Biblical Archaeology Review 41:3, May/June 2015


Tenochtitlan, Mexico

Biblical Archaeology Review, May/June 2015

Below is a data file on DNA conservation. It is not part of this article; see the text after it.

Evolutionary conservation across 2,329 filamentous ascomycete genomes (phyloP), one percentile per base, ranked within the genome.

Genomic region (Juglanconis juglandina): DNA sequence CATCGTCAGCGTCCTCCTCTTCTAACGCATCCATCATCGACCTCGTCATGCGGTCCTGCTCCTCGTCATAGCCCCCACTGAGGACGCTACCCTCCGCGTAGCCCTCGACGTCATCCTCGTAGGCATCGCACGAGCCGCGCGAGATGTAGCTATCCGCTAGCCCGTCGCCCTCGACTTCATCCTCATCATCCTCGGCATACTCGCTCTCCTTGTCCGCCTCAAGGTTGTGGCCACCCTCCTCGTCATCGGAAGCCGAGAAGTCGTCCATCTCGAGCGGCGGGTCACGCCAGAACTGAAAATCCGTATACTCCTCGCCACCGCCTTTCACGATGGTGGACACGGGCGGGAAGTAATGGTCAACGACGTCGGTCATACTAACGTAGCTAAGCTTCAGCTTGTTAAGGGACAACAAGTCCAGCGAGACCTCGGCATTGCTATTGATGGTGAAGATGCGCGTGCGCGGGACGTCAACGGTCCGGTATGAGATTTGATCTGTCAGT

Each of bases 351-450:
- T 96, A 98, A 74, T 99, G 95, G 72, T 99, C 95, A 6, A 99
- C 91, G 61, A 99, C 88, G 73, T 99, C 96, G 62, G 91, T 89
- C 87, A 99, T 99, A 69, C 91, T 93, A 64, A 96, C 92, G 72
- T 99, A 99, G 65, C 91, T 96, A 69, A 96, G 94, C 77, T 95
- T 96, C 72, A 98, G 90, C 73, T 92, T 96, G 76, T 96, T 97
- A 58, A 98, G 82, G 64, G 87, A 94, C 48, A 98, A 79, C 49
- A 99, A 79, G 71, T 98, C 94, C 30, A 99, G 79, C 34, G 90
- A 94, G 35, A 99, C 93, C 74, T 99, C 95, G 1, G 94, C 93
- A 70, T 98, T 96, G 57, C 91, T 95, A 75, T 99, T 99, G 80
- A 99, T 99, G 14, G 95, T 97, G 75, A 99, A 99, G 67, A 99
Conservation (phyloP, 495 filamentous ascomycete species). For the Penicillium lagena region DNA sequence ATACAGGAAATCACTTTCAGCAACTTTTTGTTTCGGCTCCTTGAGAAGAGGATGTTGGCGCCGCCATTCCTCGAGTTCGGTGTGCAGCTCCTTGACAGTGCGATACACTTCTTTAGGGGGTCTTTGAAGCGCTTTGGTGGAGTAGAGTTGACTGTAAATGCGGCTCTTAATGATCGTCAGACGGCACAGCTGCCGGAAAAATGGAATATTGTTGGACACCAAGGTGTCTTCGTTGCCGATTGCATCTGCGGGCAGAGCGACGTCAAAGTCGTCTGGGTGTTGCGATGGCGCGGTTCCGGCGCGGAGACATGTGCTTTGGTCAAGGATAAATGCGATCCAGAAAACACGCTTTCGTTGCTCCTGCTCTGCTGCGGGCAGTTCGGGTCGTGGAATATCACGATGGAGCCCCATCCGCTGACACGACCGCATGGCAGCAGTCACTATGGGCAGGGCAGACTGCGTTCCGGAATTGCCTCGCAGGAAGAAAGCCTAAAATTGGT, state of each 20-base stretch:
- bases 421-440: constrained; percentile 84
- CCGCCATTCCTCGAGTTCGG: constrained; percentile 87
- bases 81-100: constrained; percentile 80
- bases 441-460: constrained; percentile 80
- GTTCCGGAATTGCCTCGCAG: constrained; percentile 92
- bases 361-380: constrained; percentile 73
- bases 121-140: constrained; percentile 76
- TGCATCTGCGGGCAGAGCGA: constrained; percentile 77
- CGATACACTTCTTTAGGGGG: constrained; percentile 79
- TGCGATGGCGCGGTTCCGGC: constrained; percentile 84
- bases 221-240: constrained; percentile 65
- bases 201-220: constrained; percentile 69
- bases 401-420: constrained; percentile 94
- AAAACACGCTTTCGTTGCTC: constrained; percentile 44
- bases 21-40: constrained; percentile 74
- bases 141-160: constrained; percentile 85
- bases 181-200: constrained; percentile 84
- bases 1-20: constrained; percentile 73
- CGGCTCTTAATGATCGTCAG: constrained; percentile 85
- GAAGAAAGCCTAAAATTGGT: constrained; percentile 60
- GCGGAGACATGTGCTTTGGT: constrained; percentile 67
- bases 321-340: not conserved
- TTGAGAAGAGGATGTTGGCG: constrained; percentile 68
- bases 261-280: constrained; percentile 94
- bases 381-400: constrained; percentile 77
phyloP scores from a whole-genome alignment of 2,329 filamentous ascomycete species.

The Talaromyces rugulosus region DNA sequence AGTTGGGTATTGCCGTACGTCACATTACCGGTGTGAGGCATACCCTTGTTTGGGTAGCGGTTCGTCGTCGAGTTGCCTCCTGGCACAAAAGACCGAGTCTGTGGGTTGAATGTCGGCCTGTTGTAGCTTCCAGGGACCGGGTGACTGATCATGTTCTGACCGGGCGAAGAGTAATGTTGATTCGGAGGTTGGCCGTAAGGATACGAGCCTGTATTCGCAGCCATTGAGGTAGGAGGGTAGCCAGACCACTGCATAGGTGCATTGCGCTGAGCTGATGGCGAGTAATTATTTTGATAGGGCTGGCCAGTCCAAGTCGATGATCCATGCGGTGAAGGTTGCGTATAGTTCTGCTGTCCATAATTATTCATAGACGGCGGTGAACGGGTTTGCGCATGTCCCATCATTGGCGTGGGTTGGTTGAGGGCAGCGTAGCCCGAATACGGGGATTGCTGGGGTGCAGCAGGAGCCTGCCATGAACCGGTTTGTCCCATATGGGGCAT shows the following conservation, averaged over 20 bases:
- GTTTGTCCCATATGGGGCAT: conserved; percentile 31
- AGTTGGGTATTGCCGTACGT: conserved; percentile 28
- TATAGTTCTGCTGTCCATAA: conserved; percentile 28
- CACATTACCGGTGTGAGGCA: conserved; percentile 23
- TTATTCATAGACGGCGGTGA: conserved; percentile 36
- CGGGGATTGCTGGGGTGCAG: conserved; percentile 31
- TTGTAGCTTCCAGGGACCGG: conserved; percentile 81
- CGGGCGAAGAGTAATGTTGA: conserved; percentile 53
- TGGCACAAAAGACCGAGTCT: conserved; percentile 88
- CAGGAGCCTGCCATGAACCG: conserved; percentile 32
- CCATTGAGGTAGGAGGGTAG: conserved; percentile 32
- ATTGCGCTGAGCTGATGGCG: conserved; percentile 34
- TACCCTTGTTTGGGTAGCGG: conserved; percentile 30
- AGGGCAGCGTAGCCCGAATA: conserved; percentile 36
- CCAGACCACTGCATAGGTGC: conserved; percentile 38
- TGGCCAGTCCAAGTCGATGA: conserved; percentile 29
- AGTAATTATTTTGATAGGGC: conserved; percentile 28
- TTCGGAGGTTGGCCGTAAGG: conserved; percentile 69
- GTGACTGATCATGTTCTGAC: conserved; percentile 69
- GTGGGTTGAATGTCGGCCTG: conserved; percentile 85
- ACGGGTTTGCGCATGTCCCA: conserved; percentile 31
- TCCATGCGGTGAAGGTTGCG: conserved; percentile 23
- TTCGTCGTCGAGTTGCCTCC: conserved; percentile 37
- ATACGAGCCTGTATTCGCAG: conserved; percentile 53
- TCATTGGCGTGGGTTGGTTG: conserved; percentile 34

Made of fired clay, this 5'7" Aztec Eagle Warrior sculpture dates between 1440 and 1469 A.D. and weighs more than 600 pounds. It is now housed in the Museo del Templo Mayor in Mexico City. Aztec infantry soldiers, known as Cuāuhtli or Cuāuhtmeh (“Eagle Warriors”), were one of the top two fighting units—the other being the Jaguar warriors—in the Aztec military. These warriors created the most fear, as they had to distinguish themselves by taking the greatest number of captives, who would serve as sacrifices to the gods. While usually required to be of noble birth, a Nahuatl (commoner) could gain entrance for special ferocity. The reward for this special class of warriors was the ability to drink pulque (fermented sap of agave plants), have concubines and dine at the palace. They were full-time soldiers who would act as a type of police force when not actively engaged in battle.

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